An engineering study of signalized intersections for each TxDOT district is needed to determine priority for providing APS at pedestrian signals. The Intersection Prioritization Tool should be completed by engineering staff. However, the study may include the input of an Orientation and Mobility Specialist. The Texas Department of Assistive and Rehabilitative Services (DARS), Division for Blind Services, can be a good point of contact for consultants on orientation and mobility. TxDOT districts should develop a plan for upgrading pedestrian signals based on the priority established by the engineering study.

The TMUTCD provides the following information on the APS study:

Guidance: The installation of accessible pedestrian signals at signalized locations should be based on an engineering study, which should consider the following factors:

  • A. Potential demand for accessible pedestrian signals;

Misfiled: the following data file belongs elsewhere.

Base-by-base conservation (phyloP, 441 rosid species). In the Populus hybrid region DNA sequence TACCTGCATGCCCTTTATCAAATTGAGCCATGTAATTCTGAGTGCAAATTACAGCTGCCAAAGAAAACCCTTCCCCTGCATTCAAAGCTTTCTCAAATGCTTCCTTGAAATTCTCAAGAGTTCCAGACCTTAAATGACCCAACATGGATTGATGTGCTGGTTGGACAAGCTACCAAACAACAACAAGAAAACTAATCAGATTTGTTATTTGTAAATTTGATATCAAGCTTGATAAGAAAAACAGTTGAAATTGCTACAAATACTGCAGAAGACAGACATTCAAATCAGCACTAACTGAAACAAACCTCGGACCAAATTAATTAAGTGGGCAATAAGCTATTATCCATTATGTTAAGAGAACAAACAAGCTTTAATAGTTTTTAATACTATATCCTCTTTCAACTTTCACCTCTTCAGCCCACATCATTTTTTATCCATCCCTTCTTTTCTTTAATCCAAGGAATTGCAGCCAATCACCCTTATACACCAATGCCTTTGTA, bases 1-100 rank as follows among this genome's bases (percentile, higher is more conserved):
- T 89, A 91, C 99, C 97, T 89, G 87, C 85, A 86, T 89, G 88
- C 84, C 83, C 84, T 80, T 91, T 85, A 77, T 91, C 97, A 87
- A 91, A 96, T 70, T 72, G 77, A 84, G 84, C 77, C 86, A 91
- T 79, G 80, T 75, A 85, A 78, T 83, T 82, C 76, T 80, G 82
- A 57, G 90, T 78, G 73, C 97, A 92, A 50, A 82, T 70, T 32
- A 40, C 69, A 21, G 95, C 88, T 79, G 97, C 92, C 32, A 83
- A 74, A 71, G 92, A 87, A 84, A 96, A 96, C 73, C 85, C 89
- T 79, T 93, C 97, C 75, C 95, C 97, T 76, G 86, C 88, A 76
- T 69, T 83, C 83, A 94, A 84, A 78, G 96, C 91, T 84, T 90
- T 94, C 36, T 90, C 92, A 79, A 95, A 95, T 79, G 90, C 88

• B. A request for accessible pedestrian signals;
  • C. Traffic volumes during times when pedestrians might be present, including periods of low traffic volumes or high turn-on-red volumes;
  • D. The complexity of traffic signal phasing; and
  • E. The complexity of intersection geometry.”

Research information indicates other considerations to study:

“Too little traffic is as great a problem to pedestrians who are blind, as is too much traffic. In the absence of APS, blind pedestrians must be able to hear a surge of traffic parallel to their direction of travel in order to know when the walk interval begins. Locations that may need APS include those with:

  • intersections with vehicular and/or pedestrian actuation
  • very wide crossings
  • major streets at intersections with minor streets having very little traffic
  • t-shaped intersections
  • non-rectangular or skewed crossings
  • high volumes of turning vehicles
  • split phase signal timing
  • exclusive pedestrian phasing, especially where right-turn-on-red is permitted
  • a leading pedestrian interval.